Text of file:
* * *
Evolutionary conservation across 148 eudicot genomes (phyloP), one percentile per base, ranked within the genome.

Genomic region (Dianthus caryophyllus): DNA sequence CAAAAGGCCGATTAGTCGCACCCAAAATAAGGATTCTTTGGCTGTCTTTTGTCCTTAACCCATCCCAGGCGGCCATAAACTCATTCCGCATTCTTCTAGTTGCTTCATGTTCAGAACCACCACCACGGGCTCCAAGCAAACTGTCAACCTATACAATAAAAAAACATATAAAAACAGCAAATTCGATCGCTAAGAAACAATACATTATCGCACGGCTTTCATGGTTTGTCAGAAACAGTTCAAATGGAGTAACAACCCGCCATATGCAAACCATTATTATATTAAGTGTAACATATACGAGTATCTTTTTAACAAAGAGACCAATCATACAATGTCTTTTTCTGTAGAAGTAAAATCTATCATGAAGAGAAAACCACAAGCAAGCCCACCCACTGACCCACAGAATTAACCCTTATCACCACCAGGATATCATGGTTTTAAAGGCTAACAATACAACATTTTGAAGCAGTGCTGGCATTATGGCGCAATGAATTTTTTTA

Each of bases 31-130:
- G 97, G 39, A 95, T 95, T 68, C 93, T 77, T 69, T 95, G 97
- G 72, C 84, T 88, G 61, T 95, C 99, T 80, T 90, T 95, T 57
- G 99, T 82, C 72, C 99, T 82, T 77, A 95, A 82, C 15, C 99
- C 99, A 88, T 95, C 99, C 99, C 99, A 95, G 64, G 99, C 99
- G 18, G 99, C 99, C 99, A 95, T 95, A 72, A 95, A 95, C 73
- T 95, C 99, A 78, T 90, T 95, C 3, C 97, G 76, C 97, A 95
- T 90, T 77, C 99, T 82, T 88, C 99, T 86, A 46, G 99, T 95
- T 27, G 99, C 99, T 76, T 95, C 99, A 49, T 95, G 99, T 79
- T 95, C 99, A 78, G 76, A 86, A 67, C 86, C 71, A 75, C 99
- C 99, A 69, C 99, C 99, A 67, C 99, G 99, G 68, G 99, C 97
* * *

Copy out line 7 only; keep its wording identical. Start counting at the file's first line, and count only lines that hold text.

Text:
- C 99, A 88, T 95, C 99, C 99, C 99, A 95, G 64, G 99, C 99